The Changeling (1980)
Written by William Gray & Diana Maddox
Directed by Peter Medak
Does tragedy make a person more open to other planes of existence? If we come close to death or experience, profound loss, are we then able to brief make out the shades of another world that exists within our own? The Changeling explores these ideas in a tightly crafted and well made haunted house picture. Long before the days of Blumhouse, this was a movie that trafficked in many of the same tropes and themes but didn’t need to lean into empty jumpscares or tired formulas to keep audiences interested. That isn’t to say this is a perfect film, but it is made by people who understand what is genuinely horrific about existence.
John Russell (George C. Scott) is on a winter vacation in upstate New York when his wife and daughter are hit and killed by a motorist. Russell decides to close up his life on the East coast and heads out to Seattle, Washington, to continue his work as a composer and music lecturer. Home ends up being a mansion, the local historical society rents out. It’s big and roomy, so John doesn’t quite get a chance to explore every corner before settling into a new routine. Strange events happen, glass shattering outwards, doors slamming, a rhythmic clanging of the pipes. As John looks closer, he discovers a hidden room with a music box and a child-sized wheelchair. A seance leads to significant revelations, and the tragic events in the house are seemingly tied to prominent senator Joseph Carmichael (Melvyn Douglas).
Whereas some haunted movies are all about jolting the audience, The Changeling is interested in telling a story. A lot of time is spent, allowing the atmosphere of the house to wash over the audience. Halfway through the film, there is a masterful seance scene that manages to build a sense of terror without resorting to jump scares or unnecessary gore.
The scene is shot so that it builds tension in the viewer as we feel like with each question from the medium, we are inching closer and closer to something dangerous. The aftermath, where John rewinds the audio recording of the event and begins to hear a voice answering faintly, is unnerving, and the vision he is granted by the spirit adds another layer of horror. Additionally, we get an image of a little girl seeing a well in the floor of her bedroom with a dead boy’s body climbing to the surface that is brilliant. These grand moments of horror are built up to feel like a satisfying payoff to the story that is being laid out. They never overstay their welcome.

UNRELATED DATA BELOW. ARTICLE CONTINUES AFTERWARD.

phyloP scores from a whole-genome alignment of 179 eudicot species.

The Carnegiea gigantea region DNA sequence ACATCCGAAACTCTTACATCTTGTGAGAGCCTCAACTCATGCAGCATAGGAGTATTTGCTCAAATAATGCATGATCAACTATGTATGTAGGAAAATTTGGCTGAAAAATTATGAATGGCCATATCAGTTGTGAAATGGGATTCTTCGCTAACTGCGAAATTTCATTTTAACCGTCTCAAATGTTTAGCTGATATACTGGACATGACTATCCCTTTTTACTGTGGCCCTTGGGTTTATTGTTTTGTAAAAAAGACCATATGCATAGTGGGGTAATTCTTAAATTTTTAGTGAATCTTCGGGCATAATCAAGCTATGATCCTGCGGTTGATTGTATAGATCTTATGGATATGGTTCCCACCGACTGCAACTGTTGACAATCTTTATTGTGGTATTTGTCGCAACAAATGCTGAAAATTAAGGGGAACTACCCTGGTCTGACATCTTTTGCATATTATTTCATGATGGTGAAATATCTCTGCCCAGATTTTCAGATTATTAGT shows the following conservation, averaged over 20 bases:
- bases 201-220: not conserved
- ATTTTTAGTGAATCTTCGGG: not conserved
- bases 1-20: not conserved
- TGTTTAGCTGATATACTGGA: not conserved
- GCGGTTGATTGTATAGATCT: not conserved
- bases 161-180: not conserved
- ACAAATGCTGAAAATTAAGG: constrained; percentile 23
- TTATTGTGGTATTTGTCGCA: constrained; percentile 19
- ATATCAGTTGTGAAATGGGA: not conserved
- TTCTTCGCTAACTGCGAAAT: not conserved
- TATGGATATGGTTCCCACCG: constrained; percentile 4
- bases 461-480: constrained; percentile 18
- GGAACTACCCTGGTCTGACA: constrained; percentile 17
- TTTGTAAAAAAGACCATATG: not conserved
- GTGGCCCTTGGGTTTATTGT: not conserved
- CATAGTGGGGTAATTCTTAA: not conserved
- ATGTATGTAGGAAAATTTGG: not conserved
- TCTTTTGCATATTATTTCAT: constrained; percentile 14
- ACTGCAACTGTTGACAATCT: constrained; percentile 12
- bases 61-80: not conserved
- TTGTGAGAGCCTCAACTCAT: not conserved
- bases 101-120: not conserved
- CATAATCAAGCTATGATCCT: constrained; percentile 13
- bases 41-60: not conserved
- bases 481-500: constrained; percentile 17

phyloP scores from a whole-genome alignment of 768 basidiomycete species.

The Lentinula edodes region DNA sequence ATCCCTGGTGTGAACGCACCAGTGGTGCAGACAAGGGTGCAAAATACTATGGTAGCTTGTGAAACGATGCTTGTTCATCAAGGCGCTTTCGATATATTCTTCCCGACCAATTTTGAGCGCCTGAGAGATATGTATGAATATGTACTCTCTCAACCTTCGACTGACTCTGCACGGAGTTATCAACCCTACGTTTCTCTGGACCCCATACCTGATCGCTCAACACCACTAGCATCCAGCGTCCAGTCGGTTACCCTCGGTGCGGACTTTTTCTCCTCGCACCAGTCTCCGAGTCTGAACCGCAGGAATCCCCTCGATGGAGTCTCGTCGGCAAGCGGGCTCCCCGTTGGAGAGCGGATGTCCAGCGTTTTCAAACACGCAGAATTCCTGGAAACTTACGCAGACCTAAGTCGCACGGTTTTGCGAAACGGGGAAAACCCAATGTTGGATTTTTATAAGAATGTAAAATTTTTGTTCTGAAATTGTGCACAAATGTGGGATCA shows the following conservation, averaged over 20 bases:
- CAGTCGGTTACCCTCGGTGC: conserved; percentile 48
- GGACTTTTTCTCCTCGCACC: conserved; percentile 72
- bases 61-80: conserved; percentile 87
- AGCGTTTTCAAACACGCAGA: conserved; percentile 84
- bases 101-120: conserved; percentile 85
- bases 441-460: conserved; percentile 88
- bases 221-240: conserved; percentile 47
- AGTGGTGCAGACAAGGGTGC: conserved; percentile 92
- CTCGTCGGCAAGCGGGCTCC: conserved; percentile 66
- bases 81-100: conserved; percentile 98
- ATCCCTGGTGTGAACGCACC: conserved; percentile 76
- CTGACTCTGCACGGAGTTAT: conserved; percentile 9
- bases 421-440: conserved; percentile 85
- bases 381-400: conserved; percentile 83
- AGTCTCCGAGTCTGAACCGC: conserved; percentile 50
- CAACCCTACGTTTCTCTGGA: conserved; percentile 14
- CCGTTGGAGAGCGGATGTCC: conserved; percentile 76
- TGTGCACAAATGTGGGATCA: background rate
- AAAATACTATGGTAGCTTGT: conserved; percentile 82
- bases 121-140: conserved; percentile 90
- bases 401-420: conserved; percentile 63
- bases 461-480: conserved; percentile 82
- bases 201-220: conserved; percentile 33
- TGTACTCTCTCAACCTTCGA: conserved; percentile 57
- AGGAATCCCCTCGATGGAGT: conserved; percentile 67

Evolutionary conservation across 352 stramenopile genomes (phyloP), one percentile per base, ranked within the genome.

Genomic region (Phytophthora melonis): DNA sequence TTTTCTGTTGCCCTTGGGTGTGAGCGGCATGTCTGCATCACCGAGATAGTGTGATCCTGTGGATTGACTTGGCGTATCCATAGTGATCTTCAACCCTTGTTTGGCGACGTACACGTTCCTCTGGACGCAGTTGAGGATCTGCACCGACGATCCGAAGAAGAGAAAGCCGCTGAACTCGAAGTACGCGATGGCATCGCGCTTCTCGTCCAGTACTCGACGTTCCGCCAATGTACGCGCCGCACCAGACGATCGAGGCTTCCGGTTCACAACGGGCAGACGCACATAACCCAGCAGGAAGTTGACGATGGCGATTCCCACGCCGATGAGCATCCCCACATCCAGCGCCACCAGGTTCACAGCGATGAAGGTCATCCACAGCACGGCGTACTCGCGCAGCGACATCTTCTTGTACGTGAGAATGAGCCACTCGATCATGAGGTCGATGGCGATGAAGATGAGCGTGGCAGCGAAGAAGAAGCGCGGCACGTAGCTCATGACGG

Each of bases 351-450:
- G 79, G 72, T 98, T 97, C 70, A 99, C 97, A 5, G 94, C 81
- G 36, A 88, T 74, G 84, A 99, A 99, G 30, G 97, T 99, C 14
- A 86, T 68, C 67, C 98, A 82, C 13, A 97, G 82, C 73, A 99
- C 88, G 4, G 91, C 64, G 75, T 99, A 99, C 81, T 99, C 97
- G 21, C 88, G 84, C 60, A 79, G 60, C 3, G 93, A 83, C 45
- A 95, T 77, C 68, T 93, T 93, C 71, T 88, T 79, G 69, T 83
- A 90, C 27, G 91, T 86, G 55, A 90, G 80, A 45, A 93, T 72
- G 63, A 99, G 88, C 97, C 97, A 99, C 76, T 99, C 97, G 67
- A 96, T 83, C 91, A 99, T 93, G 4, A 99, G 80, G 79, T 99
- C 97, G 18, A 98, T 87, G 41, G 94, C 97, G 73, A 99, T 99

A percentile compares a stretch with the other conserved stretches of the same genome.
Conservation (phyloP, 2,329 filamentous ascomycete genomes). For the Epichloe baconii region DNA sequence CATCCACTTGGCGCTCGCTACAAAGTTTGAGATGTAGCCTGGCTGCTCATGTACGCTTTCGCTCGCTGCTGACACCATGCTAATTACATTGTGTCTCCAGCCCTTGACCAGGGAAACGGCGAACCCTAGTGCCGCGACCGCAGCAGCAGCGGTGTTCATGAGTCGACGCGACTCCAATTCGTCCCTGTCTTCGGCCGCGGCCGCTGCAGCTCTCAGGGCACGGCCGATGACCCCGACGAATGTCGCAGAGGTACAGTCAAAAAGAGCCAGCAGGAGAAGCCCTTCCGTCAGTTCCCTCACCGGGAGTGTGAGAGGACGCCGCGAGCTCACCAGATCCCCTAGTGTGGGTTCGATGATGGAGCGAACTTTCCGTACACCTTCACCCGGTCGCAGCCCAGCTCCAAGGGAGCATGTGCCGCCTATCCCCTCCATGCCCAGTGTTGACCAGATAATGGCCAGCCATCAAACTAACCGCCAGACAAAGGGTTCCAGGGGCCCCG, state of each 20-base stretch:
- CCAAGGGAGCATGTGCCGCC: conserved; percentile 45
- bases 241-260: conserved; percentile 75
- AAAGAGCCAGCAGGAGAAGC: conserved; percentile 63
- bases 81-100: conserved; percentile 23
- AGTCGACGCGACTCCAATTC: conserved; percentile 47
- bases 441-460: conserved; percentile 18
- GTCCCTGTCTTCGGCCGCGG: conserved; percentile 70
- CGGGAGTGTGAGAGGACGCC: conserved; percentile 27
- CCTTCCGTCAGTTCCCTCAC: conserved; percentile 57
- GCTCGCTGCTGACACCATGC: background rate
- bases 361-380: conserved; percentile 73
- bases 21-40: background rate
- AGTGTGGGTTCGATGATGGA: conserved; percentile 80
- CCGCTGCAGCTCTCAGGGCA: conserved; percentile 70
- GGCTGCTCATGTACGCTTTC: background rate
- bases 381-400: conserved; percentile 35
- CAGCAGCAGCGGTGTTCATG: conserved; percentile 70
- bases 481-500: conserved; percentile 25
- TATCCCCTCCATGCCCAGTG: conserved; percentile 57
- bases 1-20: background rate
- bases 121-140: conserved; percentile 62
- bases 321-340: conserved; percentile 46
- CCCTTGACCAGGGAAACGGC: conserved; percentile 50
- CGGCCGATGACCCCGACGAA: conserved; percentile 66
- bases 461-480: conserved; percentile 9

The part of the picture I didn’t care for is how John’s personal struggle, working through his grief over the loss of his family, disappears after that seance. He becomes focused on helping the spirit find peace and going after the living who bear responsibility. This shift made me feel like I had little investment in John; personally, he became a plot delivery device to bring resolution to the ghost story. There’s never a moment where I felt his character arc get closure, and we see him grow in his understanding of death. Actor George C. Scott is capable of some fantastic performances, but here he seems so plain and straightforward.
The film’s conceit that a powerful man has benefited from the secret, forgotten, and buried dead is a potent one. The horror ends up not being the spirit as much as what happened to that poor soul in its short life. The callous way the child was discarded gives justification to the violent tendencies of the presence, but the villain of the story ends up being someone who can’t be brought to justice. Therein we relate to the frustration of the dead, unable to find peace, and forced to wreak havoc on anyone who chooses to live in its home.